New York

Karl Gerstner

Galerie Denise René

Karl Gerstner’s art is the kind of thing that comes to my mind when I think of the demise of European painting. He showed a long, open-ended series of recent paintings under the general rubric “The Precision of Sensation.” Each is a square in which thin, receding layers step “down” “into” the painting. The steps form a kind of staircase, with one changing spectral color system in the same layers along the left and right sides meeting another equally gradated spectral sequence, of a different color, along the “landing” of a T-shape, and then descending down a single center “flight.” Largely in order to attempt to account for the pedantically close resemblance of his system to the most boring features of Albers’s squares, the artist pleads his own case in a long interview-statement that functions as the exhibition catalogue. At one point in the discourse there is even a presumptuous allusion to Matisse’s “Notes of a Painter”: “What I dream of is this. . . .”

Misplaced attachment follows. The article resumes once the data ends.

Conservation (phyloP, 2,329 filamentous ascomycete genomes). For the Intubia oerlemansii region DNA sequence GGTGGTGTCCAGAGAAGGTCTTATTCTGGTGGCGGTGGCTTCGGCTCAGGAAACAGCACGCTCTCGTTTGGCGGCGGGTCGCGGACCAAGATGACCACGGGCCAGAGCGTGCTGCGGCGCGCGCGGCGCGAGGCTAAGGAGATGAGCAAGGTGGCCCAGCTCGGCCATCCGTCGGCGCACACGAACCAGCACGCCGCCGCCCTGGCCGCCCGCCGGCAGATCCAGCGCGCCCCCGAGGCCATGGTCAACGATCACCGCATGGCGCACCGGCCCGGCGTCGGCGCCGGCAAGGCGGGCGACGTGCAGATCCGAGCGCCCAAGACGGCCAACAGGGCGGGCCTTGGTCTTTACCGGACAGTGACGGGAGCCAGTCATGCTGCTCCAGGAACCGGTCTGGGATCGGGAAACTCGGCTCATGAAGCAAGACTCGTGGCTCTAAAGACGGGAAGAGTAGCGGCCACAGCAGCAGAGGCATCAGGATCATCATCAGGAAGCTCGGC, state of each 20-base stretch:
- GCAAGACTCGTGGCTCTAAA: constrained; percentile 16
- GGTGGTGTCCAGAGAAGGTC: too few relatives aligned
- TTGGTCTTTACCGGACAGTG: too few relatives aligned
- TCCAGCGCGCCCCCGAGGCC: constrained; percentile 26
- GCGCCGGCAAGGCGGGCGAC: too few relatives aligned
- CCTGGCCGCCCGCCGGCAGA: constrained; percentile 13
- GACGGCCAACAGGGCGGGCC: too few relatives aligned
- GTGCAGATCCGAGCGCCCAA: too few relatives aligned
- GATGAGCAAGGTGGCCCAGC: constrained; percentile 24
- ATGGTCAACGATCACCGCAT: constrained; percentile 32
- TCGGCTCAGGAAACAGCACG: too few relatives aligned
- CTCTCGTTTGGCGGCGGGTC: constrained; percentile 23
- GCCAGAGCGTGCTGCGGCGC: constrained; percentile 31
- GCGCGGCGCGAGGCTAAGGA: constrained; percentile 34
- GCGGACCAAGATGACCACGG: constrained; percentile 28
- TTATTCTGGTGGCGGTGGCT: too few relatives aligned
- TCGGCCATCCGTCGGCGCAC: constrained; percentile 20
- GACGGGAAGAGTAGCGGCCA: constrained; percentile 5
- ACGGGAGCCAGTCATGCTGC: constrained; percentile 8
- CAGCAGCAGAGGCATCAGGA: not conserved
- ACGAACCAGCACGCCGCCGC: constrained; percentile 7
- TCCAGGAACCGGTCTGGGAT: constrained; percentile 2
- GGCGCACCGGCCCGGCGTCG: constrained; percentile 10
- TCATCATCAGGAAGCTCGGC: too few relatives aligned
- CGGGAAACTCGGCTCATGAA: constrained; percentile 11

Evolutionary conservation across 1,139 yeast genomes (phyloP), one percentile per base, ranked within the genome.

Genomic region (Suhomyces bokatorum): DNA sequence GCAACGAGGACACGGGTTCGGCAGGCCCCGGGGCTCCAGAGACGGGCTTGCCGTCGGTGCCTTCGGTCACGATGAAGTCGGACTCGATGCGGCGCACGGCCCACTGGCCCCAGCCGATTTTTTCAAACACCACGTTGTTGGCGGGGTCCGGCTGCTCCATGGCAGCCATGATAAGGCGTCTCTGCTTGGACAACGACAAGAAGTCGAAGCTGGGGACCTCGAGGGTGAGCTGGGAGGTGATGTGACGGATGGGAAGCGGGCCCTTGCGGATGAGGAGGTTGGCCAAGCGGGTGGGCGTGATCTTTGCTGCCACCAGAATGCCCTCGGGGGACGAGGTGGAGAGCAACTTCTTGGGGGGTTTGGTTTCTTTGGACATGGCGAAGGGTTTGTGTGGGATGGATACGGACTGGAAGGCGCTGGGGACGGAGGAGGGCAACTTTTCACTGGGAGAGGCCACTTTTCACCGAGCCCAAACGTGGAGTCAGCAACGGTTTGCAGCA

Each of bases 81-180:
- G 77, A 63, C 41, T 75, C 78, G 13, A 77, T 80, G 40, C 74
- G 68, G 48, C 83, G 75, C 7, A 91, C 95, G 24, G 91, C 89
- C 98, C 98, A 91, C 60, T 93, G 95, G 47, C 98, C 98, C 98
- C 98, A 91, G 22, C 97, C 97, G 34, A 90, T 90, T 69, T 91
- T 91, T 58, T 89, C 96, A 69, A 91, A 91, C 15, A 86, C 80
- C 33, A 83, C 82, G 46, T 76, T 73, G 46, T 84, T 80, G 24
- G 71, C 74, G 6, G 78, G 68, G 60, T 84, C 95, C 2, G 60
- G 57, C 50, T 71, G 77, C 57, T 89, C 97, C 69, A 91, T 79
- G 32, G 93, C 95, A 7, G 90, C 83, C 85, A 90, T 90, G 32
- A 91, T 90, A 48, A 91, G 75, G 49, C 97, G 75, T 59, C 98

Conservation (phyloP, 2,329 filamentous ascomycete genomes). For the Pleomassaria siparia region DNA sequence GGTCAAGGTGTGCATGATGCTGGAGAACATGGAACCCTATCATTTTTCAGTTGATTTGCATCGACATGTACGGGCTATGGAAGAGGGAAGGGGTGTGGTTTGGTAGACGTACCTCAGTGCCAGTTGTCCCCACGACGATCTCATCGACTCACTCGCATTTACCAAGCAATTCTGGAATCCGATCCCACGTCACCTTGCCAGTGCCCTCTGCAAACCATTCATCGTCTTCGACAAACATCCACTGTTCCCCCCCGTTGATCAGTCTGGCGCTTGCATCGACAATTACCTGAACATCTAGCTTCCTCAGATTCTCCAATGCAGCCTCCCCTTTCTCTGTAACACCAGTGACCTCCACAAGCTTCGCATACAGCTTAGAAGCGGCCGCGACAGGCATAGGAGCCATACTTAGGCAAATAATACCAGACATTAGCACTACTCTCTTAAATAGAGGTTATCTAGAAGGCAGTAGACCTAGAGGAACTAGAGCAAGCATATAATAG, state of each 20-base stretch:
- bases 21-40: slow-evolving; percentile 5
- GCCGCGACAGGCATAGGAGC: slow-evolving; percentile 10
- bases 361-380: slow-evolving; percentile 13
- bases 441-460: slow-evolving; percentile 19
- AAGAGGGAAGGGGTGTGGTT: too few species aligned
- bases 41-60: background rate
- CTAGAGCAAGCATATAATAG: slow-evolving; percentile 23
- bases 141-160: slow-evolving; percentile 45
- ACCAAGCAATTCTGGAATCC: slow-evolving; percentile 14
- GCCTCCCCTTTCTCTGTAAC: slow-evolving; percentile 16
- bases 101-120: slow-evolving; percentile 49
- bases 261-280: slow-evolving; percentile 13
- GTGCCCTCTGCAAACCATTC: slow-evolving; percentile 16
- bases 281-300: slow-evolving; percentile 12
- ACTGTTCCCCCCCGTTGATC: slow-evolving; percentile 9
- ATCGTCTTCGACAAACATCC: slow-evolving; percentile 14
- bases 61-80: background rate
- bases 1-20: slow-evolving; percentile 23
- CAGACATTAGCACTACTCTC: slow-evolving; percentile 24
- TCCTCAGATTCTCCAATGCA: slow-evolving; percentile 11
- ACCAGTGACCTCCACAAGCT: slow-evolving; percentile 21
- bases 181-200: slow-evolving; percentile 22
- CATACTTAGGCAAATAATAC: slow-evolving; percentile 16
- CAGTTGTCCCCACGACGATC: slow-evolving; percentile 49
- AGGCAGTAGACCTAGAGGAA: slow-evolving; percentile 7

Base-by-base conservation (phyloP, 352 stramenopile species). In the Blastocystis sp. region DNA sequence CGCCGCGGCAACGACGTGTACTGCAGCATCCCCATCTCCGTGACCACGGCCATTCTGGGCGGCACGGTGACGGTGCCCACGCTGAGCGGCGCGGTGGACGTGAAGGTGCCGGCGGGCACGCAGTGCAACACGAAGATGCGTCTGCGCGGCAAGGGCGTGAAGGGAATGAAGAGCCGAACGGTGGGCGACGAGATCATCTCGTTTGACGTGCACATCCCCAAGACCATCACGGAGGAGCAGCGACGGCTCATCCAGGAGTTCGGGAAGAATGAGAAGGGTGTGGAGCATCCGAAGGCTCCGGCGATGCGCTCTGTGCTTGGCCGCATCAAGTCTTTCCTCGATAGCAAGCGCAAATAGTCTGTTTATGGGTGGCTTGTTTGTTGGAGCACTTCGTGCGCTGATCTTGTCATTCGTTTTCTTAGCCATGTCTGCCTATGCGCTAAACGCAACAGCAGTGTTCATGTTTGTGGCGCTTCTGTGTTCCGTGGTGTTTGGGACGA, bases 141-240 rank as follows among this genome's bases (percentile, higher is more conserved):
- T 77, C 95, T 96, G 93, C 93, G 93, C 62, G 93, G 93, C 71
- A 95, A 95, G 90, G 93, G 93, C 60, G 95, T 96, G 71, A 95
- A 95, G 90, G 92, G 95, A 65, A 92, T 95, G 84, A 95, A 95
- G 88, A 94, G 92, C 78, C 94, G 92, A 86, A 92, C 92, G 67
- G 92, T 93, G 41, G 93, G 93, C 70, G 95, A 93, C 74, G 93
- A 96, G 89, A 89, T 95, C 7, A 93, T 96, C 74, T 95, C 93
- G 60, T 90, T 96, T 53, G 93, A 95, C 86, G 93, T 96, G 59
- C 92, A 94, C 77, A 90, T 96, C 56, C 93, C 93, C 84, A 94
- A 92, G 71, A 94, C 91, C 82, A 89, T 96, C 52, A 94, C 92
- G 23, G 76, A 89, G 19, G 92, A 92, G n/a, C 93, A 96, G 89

Gerstner’s pictures are painfully tiresome seen one-by-one, let alone a whole flotilla of them. Besides, they seem to take off from a mistake, the idea that precision can be found in the simultaneously presented discrimination of competing alternatives, as, for instance, in 15 or 20 carefully graded shades of yellow, even if keyed to 15 or 20 shades of another color. There is potential for an interesting paradox in this setup, but it isn’t exploited here.

Joseph Masheck